[California Energy Commission Letterhead]


Energy Resources Conservation
and Development Commission

In the Matter of:
Application for Certification
for the High Desert Power Project

Docket No. 97-AFC-1


We have considered the matters raised in "Applicant's Response to Third Revised Scheduling Order" (July 28, 1998), as well as the comments contained in the responses to the Committee's July 28, 1998 ORDER DIRECTING CLARIFICATION filed by Staff (August 4, 1998), the California Unions for Reliable Energy (August 4, 1998), and Calpine Corporation (August 5, 1998) in formulating this Ruling.


The existing draft Preliminary Staff Assessment (PSA) was released on May 15, 1998. All parties acknowledge that it does not cover all topic areas, is substantively deficient in its treatment of others, and does not analyze the second natural gas pipeline proposed by Applicant. While a PSA is not required by statute or regulation, previous public discussions have indicated that all parties, including the Applicant, recognize its utility as an analytic tool in defining areas of agreement and disagreement. The existing/partial document is of limited usefulness in this regard.

The Committee's THIRD REVISED SCHEDULING ORDER (July 20, 1998) contains a listing of events expected to occur in order to provide information sufficient for Staff to prepare its revised PSA. This information also provides other parties with a comprehensive description of the proposed project's potential impacts and possible mitigation measures.

The revised PSA is due on September 24, 1998. Applicant essentially requests that this document be issued a month earlier than currently scheduled, i.e., on August 23, 1998 (Applicant Response to the Third Revised Scheduling Order, p. 2), based on its disagreement with what it characterizes as "additional delays that are the result of new requirements imposed...or unreasonable interpretations of existing requirements" reflected in the THIRD REVISED SCHEDULING ORDER. (Id., p. 10).

Applicant's request misses the basic point of the Scheduling Order. The Order is designed, in large part, to accommodate unanticipated delays in obtaining information necessary to perform a complete and adequate analysis of the High Desert Power Project. Evaluations by other entities such as the Mojave Desert Air Quality Management District (in its Determination of Compliance) and the California Independent System Operator (in its determination regarding the transmission interconnection study) are necessary for project analysis but are not yet available and are not reasonably expected to be available before September 1, 1998. Releasing the revised PSA on August 23, as requested by Applicant, would thus merely result in the propagation of another incomplete document. We therefore deny this request. The revised/complete PSA remains scheduled for release on September 24, 1998.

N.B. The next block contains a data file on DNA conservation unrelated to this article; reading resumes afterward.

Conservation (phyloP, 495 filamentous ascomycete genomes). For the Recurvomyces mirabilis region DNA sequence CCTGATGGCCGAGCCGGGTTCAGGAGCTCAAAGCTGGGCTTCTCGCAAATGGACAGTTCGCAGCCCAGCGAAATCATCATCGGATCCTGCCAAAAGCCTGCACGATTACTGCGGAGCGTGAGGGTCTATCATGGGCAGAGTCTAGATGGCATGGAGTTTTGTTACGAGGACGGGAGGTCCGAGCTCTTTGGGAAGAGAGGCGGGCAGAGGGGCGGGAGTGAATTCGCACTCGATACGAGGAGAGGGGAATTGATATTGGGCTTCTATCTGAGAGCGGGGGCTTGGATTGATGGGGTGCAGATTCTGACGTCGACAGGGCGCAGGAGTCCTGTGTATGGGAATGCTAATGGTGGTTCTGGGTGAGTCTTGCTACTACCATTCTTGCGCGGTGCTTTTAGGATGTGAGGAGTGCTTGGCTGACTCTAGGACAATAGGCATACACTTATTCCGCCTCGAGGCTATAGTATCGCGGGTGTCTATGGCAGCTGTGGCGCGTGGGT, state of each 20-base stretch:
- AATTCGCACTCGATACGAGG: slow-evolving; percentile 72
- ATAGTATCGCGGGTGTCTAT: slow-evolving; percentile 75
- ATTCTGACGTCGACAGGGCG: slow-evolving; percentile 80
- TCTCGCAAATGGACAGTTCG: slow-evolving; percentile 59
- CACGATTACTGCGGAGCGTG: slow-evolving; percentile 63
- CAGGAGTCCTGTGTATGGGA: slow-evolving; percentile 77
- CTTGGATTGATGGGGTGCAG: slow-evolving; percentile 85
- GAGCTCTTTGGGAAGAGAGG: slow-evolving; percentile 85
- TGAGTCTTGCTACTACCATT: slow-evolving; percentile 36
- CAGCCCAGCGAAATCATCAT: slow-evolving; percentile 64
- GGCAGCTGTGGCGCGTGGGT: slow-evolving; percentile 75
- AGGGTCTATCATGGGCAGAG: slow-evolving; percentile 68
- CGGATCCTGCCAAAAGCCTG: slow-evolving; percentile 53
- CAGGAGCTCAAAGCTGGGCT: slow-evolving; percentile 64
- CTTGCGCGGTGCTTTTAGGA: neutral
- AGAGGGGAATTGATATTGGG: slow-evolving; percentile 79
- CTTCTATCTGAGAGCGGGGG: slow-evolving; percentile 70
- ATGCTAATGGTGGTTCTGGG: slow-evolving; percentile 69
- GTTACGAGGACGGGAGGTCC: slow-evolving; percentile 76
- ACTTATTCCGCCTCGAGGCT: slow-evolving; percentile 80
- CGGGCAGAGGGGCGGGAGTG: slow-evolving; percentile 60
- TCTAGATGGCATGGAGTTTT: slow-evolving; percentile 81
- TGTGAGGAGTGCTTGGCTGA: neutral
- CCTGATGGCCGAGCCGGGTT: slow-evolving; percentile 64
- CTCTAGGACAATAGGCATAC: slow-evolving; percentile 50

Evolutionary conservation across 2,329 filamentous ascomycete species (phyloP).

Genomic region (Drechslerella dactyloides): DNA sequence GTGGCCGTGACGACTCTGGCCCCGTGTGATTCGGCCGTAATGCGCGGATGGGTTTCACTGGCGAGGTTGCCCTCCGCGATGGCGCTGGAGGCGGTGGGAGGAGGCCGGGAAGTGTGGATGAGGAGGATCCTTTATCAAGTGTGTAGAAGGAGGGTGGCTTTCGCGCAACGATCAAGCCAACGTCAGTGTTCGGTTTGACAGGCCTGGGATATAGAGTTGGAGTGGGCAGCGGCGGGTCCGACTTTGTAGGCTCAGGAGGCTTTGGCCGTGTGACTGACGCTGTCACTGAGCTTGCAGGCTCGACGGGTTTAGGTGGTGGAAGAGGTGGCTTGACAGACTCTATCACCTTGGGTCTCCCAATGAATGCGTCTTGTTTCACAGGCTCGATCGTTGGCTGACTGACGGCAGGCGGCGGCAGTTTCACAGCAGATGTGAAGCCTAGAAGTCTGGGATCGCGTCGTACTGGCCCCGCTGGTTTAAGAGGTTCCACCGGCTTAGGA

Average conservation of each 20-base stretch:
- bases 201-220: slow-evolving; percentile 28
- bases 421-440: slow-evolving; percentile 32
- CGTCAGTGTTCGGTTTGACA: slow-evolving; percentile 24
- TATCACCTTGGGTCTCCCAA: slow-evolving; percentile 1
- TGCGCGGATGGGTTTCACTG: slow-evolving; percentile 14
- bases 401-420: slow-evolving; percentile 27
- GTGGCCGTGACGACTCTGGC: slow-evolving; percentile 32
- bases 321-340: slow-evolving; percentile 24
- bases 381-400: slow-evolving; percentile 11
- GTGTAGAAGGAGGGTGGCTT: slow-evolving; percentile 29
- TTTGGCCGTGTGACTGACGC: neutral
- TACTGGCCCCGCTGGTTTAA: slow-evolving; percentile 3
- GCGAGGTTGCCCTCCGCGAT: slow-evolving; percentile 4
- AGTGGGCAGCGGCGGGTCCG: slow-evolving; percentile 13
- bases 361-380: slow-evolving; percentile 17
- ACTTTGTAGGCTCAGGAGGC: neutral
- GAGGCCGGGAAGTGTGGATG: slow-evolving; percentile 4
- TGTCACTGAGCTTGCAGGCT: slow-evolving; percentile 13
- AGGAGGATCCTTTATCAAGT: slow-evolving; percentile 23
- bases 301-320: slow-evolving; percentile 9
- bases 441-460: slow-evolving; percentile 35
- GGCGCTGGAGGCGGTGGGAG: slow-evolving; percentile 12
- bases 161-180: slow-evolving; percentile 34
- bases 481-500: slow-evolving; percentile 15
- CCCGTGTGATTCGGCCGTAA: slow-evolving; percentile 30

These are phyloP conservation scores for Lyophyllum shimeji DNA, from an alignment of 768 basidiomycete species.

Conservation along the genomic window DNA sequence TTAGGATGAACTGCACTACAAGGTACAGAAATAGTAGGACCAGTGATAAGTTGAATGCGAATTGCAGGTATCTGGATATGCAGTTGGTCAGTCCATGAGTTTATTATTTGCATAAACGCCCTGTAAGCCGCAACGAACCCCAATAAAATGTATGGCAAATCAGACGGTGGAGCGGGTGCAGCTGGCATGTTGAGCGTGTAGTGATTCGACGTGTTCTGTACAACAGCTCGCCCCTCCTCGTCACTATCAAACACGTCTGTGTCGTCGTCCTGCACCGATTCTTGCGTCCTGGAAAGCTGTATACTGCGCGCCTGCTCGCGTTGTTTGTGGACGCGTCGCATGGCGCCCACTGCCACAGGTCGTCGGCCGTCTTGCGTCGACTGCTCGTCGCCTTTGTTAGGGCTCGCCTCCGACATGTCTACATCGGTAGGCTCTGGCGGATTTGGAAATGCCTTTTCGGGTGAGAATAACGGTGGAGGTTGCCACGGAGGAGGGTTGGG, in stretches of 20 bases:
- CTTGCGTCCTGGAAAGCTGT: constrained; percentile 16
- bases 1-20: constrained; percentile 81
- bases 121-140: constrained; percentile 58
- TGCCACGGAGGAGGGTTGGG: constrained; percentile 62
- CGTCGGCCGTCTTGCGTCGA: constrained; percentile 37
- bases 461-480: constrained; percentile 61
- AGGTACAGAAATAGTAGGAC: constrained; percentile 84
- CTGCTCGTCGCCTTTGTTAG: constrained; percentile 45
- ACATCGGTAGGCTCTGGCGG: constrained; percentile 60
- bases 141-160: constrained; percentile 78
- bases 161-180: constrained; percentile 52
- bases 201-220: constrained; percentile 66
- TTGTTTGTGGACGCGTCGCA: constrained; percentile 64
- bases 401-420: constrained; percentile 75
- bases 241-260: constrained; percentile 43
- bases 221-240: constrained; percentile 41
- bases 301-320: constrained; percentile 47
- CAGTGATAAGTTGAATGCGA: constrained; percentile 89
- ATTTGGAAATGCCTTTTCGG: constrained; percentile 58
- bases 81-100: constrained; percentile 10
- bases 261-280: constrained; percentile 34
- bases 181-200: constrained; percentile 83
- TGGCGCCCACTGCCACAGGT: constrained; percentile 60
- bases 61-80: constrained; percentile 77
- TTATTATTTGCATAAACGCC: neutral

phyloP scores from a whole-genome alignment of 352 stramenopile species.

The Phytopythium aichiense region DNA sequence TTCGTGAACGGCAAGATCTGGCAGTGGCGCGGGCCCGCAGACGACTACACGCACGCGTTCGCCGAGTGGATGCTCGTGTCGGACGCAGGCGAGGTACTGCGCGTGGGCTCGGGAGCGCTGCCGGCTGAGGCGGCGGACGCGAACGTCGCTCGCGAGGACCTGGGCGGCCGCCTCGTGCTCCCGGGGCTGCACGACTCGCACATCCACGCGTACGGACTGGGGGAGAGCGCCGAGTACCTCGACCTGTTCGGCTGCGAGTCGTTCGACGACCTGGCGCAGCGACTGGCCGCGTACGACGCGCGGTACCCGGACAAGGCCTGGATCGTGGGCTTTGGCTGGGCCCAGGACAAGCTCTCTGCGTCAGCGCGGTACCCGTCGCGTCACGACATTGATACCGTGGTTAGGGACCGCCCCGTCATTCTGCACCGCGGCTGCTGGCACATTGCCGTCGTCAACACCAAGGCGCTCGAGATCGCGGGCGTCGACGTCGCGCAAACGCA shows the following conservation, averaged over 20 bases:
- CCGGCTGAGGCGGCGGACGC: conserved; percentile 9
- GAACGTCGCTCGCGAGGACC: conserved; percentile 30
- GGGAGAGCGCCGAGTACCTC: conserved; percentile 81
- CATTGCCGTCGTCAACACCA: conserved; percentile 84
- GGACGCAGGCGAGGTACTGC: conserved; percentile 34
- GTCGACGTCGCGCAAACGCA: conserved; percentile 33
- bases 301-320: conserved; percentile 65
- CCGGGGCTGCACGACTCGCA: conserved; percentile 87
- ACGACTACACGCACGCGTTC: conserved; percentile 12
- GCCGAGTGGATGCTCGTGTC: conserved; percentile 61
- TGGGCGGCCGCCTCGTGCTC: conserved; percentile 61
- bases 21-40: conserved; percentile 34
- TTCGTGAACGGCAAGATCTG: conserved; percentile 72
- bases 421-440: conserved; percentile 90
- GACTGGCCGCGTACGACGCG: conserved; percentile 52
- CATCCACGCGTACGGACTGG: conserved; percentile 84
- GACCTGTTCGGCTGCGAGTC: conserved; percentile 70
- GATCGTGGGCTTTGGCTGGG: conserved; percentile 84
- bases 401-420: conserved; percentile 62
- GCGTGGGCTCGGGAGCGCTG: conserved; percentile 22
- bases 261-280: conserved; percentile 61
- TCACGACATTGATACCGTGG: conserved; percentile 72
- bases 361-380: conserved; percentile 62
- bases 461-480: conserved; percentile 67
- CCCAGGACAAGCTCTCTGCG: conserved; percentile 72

Confusion apparently exists over the level of information concerning emission reduction credits (ERCs) needed to provide a sufficient basis for air quality analyses by Staff and other parties. Staff has provided Applicant with a sample "Letter of Intent" which outlines the type and extent of information it believes is necessary. Applicant has submitted information which it believes complies with Staff's request (Applicant Response, p. 4; see also pp. 5-8). The California Unions for Reliable Energy (CURE) contend that the Applicant must provide "binding commitments to purchase specific offsets" prior to preparation of the Final Staff Assessment (FSA) in order for the FSA to comply with Energy Commission regulations (CURE Response to Order Directing Clarification of Air Quality Issues, August 4, 1998, p. 4). Applicant for Calpine's Sutter Power Plant Project (Docket No. 97-AFC-2) indicates that it has submitted executed ERC option contracts in that proceeding, as well as has secured "Letters of Intent to signify its good faith efforts to purchase additional ERCs from ERC certificate holders." (Calpine Response to Order Directing Clarification, August 5, 1998, pp. 1-2). In that case, these actions have been taken at Staff's request and before the release of the FSA.